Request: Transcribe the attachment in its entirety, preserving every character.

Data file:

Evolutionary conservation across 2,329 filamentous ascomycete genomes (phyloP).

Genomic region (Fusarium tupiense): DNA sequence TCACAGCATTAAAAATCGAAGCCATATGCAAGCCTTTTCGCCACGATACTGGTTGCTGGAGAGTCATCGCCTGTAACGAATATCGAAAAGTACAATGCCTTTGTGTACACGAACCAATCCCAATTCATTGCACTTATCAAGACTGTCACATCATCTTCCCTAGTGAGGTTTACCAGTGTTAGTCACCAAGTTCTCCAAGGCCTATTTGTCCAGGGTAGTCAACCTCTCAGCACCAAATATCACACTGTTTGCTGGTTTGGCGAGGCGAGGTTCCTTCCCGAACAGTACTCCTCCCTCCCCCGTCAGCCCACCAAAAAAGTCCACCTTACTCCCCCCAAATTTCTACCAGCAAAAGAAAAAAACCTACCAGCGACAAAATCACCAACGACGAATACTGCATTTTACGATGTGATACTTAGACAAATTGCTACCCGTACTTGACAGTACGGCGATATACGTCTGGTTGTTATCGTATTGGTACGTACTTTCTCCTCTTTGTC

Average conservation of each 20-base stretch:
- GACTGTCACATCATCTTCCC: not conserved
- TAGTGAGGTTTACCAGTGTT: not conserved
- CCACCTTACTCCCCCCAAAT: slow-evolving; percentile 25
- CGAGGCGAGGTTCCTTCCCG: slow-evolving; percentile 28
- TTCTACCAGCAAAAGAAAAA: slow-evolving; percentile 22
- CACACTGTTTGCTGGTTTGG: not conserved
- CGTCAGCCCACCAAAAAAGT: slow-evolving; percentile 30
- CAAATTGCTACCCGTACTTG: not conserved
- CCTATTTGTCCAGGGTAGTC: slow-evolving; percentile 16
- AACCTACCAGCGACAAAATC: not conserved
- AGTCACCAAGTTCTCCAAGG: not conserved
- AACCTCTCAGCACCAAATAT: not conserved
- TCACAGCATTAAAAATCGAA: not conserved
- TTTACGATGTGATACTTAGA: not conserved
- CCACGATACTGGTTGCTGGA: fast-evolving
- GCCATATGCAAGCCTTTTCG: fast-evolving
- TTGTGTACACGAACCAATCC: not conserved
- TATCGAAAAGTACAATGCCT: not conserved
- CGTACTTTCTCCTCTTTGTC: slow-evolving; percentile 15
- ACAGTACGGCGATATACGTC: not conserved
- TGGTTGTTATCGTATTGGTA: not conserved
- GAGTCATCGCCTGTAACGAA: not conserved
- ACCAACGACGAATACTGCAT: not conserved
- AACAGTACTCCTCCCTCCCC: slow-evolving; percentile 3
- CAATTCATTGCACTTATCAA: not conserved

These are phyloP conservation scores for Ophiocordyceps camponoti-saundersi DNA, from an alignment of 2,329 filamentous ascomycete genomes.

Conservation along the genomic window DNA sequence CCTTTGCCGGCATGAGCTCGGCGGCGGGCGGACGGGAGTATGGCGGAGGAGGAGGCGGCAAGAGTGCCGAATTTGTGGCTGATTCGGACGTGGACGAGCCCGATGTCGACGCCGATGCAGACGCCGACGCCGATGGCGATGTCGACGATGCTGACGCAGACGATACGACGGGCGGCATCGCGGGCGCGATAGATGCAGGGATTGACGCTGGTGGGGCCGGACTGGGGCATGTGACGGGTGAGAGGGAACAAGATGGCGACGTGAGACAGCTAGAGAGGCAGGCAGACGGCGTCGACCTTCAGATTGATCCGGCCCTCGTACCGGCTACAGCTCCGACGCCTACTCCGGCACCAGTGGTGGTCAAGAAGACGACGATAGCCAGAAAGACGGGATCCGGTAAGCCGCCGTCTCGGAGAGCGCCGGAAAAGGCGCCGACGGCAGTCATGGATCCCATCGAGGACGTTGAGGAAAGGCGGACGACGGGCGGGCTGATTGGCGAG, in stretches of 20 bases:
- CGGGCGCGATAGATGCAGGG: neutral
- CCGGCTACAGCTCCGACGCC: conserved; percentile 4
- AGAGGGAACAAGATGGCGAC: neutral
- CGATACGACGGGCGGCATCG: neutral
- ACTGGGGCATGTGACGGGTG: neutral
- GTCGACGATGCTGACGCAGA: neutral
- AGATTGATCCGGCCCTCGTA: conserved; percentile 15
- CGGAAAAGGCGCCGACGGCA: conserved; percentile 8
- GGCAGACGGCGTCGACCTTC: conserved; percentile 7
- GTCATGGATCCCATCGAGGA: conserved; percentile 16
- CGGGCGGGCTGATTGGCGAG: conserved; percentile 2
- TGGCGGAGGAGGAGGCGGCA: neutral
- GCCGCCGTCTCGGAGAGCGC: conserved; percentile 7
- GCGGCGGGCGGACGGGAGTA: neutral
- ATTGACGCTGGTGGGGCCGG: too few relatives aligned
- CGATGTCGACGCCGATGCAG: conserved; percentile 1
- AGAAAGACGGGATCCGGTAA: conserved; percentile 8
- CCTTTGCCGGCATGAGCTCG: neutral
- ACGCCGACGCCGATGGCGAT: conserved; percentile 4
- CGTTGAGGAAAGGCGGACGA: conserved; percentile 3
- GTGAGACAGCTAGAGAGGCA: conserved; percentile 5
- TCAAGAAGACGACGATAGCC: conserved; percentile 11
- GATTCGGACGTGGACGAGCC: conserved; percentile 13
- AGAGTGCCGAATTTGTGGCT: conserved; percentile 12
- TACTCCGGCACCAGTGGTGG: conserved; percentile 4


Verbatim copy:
Evolutionary conservation across 2,329 filamentous ascomycete genomes (phyloP).

Genomic region (Fusarium tupiense): DNA sequence TCACAGCATTAAAAATCGAAGCCATATGCAAGCCTTTTCGCCACGATACTGGTTGCTGGAGAGTCATCGCCTGTAACGAATATCGAAAAGTACAATGCCTTTGTGTACACGAACCAATCCCAATTCATTGCACTTATCAAGACTGTCACATCATCTTCCCTAGTGAGGTTTACCAGTGTTAGTCACCAAGTTCTCCAAGGCCTATTTGTCCAGGGTAGTCAACCTCTCAGCACCAAATATCACACTGTTTGCTGGTTTGGCGAGGCGAGGTTCCTTCCCGAACAGTACTCCTCCCTCCCCCGTCAGCCCACCAAAAAAGTCCACCTTACTCCCCCCAAATTTCTACCAGCAAAAGAAAAAAACCTACCAGCGACAAAATCACCAACGACGAATACTGCATTTTACGATGTGATACTTAGACAAATTGCTACCCGTACTTGACAGTACGGCGATATACGTCTGGTTGTTATCGTATTGGTACGTACTTTCTCCTCTTTGTC

Average conservation of each 20-base stretch:
- GACTGTCACATCATCTTCCC: not conserved
- TAGTGAGGTTTACCAGTGTT: not conserved
- CCACCTTACTCCCCCCAAAT: slow-evolving; percentile 25
- CGAGGCGAGGTTCCTTCCCG: slow-evolving; percentile 28
- TTCTACCAGCAAAAGAAAAA: slow-evolving; percentile 22
- CACACTGTTTGCTGGTTTGG: not conserved
- CGTCAGCCCACCAAAAAAGT: slow-evolving; percentile 30
- CAAATTGCTACCCGTACTTG: not conserved
- CCTATTTGTCCAGGGTAGTC: slow-evolving; percentile 16
- AACCTACCAGCGACAAAATC: not conserved
- AGTCACCAAGTTCTCCAAGG: not conserved
- AACCTCTCAGCACCAAATAT: not conserved
- TCACAGCATTAAAAATCGAA: not conserved
- TTTACGATGTGATACTTAGA: not conserved
- CCACGATACTGGTTGCTGGA: fast-evolving
- GCCATATGCAAGCCTTTTCG: fast-evolving
- TTGTGTACACGAACCAATCC: not conserved
- TATCGAAAAGTACAATGCCT: not conserved
- CGTACTTTCTCCTCTTTGTC: slow-evolving; percentile 15
- ACAGTACGGCGATATACGTC: not conserved
- TGGTTGTTATCGTATTGGTA: not conserved
- GAGTCATCGCCTGTAACGAA: not conserved
- ACCAACGACGAATACTGCAT: not conserved
- AACAGTACTCCTCCCTCCCC: slow-evolving; percentile 3
- CAATTCATTGCACTTATCAA: not conserved

These are phyloP conservation scores for Ophiocordyceps camponoti-saundersi DNA, from an alignment of 2,329 filamentous ascomycete genomes.

Conservation along the genomic window DNA sequence CCTTTGCCGGCATGAGCTCGGCGGCGGGCGGACGGGAGTATGGCGGAGGAGGAGGCGGCAAGAGTGCCGAATTTGTGGCTGATTCGGACGTGGACGAGCCCGATGTCGACGCCGATGCAGACGCCGACGCCGATGGCGATGTCGACGATGCTGACGCAGACGATACGACGGGCGGCATCGCGGGCGCGATAGATGCAGGGATTGACGCTGGTGGGGCCGGACTGGGGCATGTGACGGGTGAGAGGGAACAAGATGGCGACGTGAGACAGCTAGAGAGGCAGGCAGACGGCGTCGACCTTCAGATTGATCCGGCCCTCGTACCGGCTACAGCTCCGACGCCTACTCCGGCACCAGTGGTGGTCAAGAAGACGACGATAGCCAGAAAGACGGGATCCGGTAAGCCGCCGTCTCGGAGAGCGCCGGAAAAGGCGCCGACGGCAGTCATGGATCCCATCGAGGACGTTGAGGAAAGGCGGACGACGGGCGGGCTGATTGGCGAG, in stretches of 20 bases:
- CGGGCGCGATAGATGCAGGG: neutral
- CCGGCTACAGCTCCGACGCC: conserved; percentile 4
- AGAGGGAACAAGATGGCGAC: neutral
- CGATACGACGGGCGGCATCG: neutral
- ACTGGGGCATGTGACGGGTG: neutral
- GTCGACGATGCTGACGCAGA: neutral
- AGATTGATCCGGCCCTCGTA: conserved; percentile 15
- CGGAAAAGGCGCCGACGGCA: conserved; percentile 8
- GGCAGACGGCGTCGACCTTC: conserved; percentile 7
- GTCATGGATCCCATCGAGGA: conserved; percentile 16
- CGGGCGGGCTGATTGGCGAG: conserved; percentile 2
- TGGCGGAGGAGGAGGCGGCA: neutral
- GCCGCCGTCTCGGAGAGCGC: conserved; percentile 7
- GCGGCGGGCGGACGGGAGTA: neutral
- ATTGACGCTGGTGGGGCCGG: too few relatives aligned
- CGATGTCGACGCCGATGCAG: conserved; percentile 1
- AGAAAGACGGGATCCGGTAA: conserved; percentile 8
- CCTTTGCCGGCATGAGCTCG: neutral
- ACGCCGACGCCGATGGCGAT: conserved; percentile 4
- CGTTGAGGAAAGGCGGACGA: conserved; percentile 3
- GTGAGACAGCTAGAGAGGCA: conserved; percentile 5
- TCAAGAAGACGACGATAGCC: conserved; percentile 11
- GATTCGGACGTGGACGAGCC: conserved; percentile 13
- AGAGTGCCGAATTTGTGGCT: conserved; percentile 12
- TACTCCGGCACCAGTGGTGG: conserved; percentile 4